For many years I’ve been an advocate of any blog, article, web site, or TV program that promotes the stewardship of old and/or historic homes. You can often find good information and some great advice as to maintenance and upkeep for these delicate and sometimes fragile fabrics that make these places so special. Sometimes these repairs can be out of your budget if you want to hire a professional and I see nothing wrong with sharing a little information with home owners in order to help preserve these older homes. Unfortunately, you can’t always trust the information you’re being told and you’ll sometimes get bad advice.
This is exactly what I ran into a few weeks ago when I was watching a new show dedicated to caring for older homes. I had been networking with the show’s host for a few months before the program aired and was very anxious to see what the show would be like. In only 3 shows I was very disappointed to say the least and almost horrified at the techniques the show suggests.
In the first few shows that aired the host makes many references about caulk being the cure for just about everything. Got gaps in your old original floors? Caulk it! Got drafty windows? Caulk it! Not very good with carpentry skills? Caulk can fix that too! I guess the most surprising thing to me (and what threw me over the edge) was his recommendation to caulk under each lap of clapboard siding. This just drives me insane! So much so that I made a post to his promotion page in a non-confrontational way asking why he would recommend such a thing. My post was quickly removed and he messaged me about not posting anything I disagree with to his site. In a search for truth, I posted a question to a private group called Contractor Lounge. This is a group of professional contractors, designers, and Architects from all over the US and Canada who have been in the trades for years and are considered by me to be among the best at what they do. I wasn’t surprised at all to find that absolutely none of them agreed with the recommendation at all. As a response too this, the show made a formal statement saying they would not recommend this either and just a day later that post was removed from the site. The problem is, they did recommend this and saying they don’t now ruins their credibility since the show has already aired.
For the record, I’m not saying that caulk should never be used. In fact, it does have it’s place in modern construction as well as restoration work on historic homes but it’s use should be limited and done responsibly. You should never caulk the bottom laps of any type of siding. The problems this will create far out weigh any esthetic gain and does little to nothing at all for any type of energy gain. What it most certainly will do is stop any moisture that gets caught between the laps of the siding at the back side from being able to drain. This over time will advance wood rot in these areas and even though it might still look great in 5 years, irreversible damage has already taken place. The siding that might have lasted another 100 years if cared for correctly may only last a decade now.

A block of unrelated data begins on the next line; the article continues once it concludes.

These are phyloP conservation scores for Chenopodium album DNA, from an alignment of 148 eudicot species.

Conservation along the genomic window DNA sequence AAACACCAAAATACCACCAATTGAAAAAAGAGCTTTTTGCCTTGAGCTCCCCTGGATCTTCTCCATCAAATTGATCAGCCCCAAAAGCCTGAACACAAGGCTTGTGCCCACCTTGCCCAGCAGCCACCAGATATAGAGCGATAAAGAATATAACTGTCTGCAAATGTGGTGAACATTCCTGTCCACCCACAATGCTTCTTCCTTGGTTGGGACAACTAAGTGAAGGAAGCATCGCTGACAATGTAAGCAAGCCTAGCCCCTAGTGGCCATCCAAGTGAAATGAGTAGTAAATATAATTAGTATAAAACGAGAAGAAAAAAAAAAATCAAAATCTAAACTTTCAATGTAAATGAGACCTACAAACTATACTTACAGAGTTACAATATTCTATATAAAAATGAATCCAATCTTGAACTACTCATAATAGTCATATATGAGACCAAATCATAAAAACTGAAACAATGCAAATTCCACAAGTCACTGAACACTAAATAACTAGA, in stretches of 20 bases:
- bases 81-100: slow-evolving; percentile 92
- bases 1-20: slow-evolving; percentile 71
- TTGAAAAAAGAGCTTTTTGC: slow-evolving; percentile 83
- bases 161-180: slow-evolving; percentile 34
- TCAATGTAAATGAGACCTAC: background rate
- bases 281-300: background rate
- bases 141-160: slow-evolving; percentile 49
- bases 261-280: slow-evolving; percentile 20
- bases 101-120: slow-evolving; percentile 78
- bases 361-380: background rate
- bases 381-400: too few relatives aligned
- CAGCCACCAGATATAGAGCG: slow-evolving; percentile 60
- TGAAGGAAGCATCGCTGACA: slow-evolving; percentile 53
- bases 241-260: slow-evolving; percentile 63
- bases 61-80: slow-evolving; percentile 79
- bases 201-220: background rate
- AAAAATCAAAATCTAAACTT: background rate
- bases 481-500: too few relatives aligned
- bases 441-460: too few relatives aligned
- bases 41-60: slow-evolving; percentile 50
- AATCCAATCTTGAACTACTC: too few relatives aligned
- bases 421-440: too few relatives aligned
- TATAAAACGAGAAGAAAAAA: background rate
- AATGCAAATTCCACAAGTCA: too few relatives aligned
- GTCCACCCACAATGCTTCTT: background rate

Other good reasons to avoid using caulk to “fix” everything on your older home is that it’s not only a sealant, it’s an adhesive too and this means whatever it touches will essentially be glued together. Maintenance is an important part of owning an old home and it’s equally important to make sure anything you do to it can be easily removed later if problems arise. Caulking your siding, floors, and windows can cost you big if you need to remove something and it ends up being torn to pieces in the process. I’ve taken apart many old windows in my day that were over caulked or caulk was just used in a way it shouldn’t have been. In some cases it took hours to carefully remove it without causing damage to the wood window and in some cases new parts had to be made because the damage had already been done. This can happen to anything you use caulk on, wood floors, cabinets, railings, siding, you name it. Additionally, all caulks are not created equal. Some have a stronger holding power than others so be very careful not only in using it, but what type to use for each application. Of course, it’s always best to use a professional restoration contractor for this work because they have years of knowledge and experience to insure you get the job done right.
It can be very difficult to wade through all the information available to us today on any given subject. More times than not people have the best intentions to provide you with solutions to a particular problem. The best way I know to be sure you’re doing the right thing is to check many sources before deciding on how to proceed. Just because someone positions themselves as an expert doesn’t always mean they’re right 100% of the time. Use common sense and if something doesn’t seem quite right, do some more homework and be sure you’re not doing more damage than good. Owning an older home can be rewarding and maintenance can become minimal if you do the right things along the way. In historic preservation and restoration, always think “less is more”. By doing things to a building that was never done in the past, could very well cause you problems to the structure. It will also make you a very unhappy home owner when you realize your fix for today is tomorrows nightmare. Enjoy your home and don’t over do it.
Jason E Whipple
Historic House Restoration